Things That Matter: Eco-Spirituality – Part 1

The intersection of faith and climate justice


Climate change is likely the most pressing issue of our time and religion is not silent on the issue! Join scholars Matthew Fox and Thomas G. Hermans-Webster for this month’s “Things that Matter” discussion on eco-spirituality – the intersection of faith and climate justice.  Available on our Facebook Page or YouTube Channel  on Wednesday, Sept. 14 at 2:00 p.m. PST.


Watch more episodes of Things That Matter here. 


Dr. Matthew Fox is a spiritual theologian, an Episcopal priest and an activist for gender justice and eco-justice.  As a spiritual theologian he has written 39 books that have been translated into over 60 languages. Among them are Original Blessing, The Coming of the Cosmic Christ, A Spirituality Named Compassion, The Reinvention of Work, The Hidden Spirituality of Men, Christian Mystics and The Pope’s War. He has contributed much to the rediscovery of Hildegard of Bingen, Meister Eckhart and Thomas Aquinas as pre-modern mystics and prophets. Fox holds a doctorate in the history and theology of spirituality from the Institut Catholique de Paris. The founder of the University of Creation Spirituality in California, he conducts dozens of workshops each year and is a visiting scholar at the Academy for the Love of Learning.

In joining the Episcopal Church over 20 years ago, Fox has been working with young people to reinvent forms of worship by bringing elements of rave such as dance, dj, vj and more into the Western Liturgy.  The Cosmic Mass has been celebrated over 100 times and in dozens of cities in North America.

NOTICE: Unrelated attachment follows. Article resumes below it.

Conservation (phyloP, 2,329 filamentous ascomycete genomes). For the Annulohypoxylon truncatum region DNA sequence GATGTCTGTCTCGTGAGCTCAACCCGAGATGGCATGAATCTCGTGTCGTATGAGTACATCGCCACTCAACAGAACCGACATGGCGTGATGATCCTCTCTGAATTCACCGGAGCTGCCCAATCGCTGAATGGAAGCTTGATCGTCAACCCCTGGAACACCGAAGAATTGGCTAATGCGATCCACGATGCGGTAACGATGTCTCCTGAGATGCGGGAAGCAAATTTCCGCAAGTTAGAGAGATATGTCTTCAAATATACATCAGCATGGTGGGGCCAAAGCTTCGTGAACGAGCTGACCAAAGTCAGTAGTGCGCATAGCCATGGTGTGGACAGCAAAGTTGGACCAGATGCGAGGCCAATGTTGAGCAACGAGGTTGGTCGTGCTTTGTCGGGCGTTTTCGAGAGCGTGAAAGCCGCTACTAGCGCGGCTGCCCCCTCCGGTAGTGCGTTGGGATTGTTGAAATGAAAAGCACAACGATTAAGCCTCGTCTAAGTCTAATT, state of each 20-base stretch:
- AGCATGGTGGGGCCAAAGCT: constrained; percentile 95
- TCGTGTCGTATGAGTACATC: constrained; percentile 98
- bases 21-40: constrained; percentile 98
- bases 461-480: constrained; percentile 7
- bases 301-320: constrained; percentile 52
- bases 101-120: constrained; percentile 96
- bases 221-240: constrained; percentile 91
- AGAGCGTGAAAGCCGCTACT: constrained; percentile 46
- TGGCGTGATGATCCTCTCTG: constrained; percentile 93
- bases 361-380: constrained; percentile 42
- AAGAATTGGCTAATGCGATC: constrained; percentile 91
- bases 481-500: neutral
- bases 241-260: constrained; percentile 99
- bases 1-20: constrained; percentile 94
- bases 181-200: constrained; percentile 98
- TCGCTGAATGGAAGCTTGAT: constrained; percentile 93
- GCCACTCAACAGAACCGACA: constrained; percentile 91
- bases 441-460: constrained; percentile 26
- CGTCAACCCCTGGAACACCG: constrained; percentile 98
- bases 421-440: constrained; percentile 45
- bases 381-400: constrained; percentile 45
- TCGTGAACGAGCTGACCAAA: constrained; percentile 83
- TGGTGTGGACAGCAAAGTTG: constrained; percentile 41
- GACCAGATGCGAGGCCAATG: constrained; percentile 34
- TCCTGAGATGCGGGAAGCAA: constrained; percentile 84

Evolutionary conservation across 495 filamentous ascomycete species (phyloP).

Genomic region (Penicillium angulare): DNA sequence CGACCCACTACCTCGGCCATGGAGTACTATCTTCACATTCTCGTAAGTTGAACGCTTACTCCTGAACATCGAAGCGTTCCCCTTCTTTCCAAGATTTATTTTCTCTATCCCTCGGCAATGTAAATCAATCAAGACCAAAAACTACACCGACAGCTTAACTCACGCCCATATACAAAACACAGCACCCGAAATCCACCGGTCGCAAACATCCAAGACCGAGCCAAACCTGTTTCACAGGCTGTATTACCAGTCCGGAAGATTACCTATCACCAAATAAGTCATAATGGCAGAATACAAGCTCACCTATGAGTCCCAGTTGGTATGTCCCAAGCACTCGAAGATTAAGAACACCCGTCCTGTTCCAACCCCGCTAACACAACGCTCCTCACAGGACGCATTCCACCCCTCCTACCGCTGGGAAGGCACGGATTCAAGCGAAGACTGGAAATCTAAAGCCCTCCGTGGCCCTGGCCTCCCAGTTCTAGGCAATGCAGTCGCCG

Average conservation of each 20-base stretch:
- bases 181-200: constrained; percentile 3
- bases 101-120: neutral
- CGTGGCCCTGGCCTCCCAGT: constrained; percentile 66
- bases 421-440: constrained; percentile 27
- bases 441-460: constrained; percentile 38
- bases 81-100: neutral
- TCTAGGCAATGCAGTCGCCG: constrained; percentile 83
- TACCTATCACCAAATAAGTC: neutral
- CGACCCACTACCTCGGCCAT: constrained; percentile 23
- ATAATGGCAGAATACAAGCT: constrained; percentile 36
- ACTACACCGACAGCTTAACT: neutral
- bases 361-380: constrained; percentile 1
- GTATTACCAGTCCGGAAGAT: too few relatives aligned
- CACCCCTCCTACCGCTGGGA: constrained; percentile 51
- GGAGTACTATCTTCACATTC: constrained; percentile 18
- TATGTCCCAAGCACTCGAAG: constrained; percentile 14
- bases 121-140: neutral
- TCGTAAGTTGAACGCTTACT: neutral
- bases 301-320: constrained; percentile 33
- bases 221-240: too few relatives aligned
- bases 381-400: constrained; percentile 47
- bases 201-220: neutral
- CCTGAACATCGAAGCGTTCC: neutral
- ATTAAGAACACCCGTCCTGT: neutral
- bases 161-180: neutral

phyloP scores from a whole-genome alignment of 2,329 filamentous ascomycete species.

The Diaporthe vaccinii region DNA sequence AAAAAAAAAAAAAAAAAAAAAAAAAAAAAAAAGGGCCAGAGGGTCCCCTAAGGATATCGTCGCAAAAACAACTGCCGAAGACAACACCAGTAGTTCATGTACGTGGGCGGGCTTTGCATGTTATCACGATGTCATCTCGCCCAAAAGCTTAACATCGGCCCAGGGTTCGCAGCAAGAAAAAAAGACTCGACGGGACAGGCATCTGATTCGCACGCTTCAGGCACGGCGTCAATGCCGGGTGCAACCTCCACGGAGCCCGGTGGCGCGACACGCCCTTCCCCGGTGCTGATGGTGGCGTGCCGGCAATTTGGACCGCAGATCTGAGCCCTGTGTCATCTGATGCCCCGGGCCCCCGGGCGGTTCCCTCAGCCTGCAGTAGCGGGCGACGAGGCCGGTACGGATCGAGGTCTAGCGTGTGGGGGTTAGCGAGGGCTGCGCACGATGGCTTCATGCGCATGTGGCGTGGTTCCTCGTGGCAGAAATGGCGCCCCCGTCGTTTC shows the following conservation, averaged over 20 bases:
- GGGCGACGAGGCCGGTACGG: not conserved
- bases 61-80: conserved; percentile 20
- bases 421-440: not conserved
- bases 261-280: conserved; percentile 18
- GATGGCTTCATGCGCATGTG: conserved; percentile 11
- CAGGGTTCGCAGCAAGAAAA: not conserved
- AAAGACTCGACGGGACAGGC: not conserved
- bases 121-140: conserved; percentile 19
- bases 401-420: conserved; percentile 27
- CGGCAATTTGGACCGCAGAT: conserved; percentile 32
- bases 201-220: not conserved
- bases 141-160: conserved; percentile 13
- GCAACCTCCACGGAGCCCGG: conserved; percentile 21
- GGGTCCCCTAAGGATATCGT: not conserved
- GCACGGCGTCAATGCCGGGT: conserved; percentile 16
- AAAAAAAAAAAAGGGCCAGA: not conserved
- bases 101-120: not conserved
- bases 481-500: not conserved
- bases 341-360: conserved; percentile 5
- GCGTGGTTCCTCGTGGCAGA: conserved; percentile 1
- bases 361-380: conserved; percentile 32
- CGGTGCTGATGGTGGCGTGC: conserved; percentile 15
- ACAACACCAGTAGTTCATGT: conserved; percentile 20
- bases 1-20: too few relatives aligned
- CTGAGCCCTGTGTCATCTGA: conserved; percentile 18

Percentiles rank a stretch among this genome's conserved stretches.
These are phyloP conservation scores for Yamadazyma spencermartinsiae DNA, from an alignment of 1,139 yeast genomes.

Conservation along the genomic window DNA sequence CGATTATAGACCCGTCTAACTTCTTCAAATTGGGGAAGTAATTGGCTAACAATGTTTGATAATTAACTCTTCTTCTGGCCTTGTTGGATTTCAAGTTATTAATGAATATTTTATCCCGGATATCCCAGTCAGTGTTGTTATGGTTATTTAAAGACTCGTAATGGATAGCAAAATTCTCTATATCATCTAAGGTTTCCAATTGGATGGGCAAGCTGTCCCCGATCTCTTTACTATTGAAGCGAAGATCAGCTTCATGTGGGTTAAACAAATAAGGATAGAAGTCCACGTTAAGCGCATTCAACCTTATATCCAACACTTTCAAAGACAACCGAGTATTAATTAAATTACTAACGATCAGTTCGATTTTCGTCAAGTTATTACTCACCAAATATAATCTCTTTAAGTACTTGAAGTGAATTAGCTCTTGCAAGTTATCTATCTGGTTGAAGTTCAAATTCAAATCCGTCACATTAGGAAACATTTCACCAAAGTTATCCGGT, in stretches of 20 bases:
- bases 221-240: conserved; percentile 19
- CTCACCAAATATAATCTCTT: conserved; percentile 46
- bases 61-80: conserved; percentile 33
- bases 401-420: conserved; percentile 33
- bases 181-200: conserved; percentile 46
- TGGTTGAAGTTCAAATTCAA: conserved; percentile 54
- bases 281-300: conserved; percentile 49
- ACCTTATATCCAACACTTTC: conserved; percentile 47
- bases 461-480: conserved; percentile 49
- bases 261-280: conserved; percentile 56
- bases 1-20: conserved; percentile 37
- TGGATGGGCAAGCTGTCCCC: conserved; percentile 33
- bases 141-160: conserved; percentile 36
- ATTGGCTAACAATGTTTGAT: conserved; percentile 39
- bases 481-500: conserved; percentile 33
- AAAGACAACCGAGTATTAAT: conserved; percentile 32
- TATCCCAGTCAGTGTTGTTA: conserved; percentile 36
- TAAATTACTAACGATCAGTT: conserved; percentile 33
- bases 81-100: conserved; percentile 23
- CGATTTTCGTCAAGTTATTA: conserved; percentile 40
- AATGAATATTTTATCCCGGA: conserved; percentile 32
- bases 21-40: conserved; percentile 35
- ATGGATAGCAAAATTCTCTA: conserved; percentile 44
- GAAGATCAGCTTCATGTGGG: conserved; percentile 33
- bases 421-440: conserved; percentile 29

Fox is recipient of the Abbey Courage of Conscience Peace Award, the Ghandi King Ikeda Award, the Tikkun National Ethics Award and other awards.

His latest books are Matthew Fox: Essential Writings on Creation Spirituality; Julian of Norwich: Wisdom in a Time of Pandemic—And Beyond; and The Tao of Thomas Aquinas: Fierce Wisdom for Hard Times.

Rev. Dr. Tom Hermans-Webster is the son of Alabama Methodists whose experience of Christianity has led him to ordination and ministry in theological education. He earned his PhD from Boston University School of Theology, where he developed a process theology of Holy Communion in a sacramental ecotheology from Norman Pittenger, Theodore Walker, Jr., Monica Coleman, Karen Baker-Fletcher, Mary Elizabeth Moore, and others. Currently, he serves as the Acquiring Editor at Orbis Books in Maryknoll, New York. This October, his chapter “The Dystopic Relations of Interstellar: A Response from Christian Ecotheology” will be published in the book Theology, Religion, and Dystopia, a volume of the Theology, Religion, and Pop Culture series at Fortress Academic.

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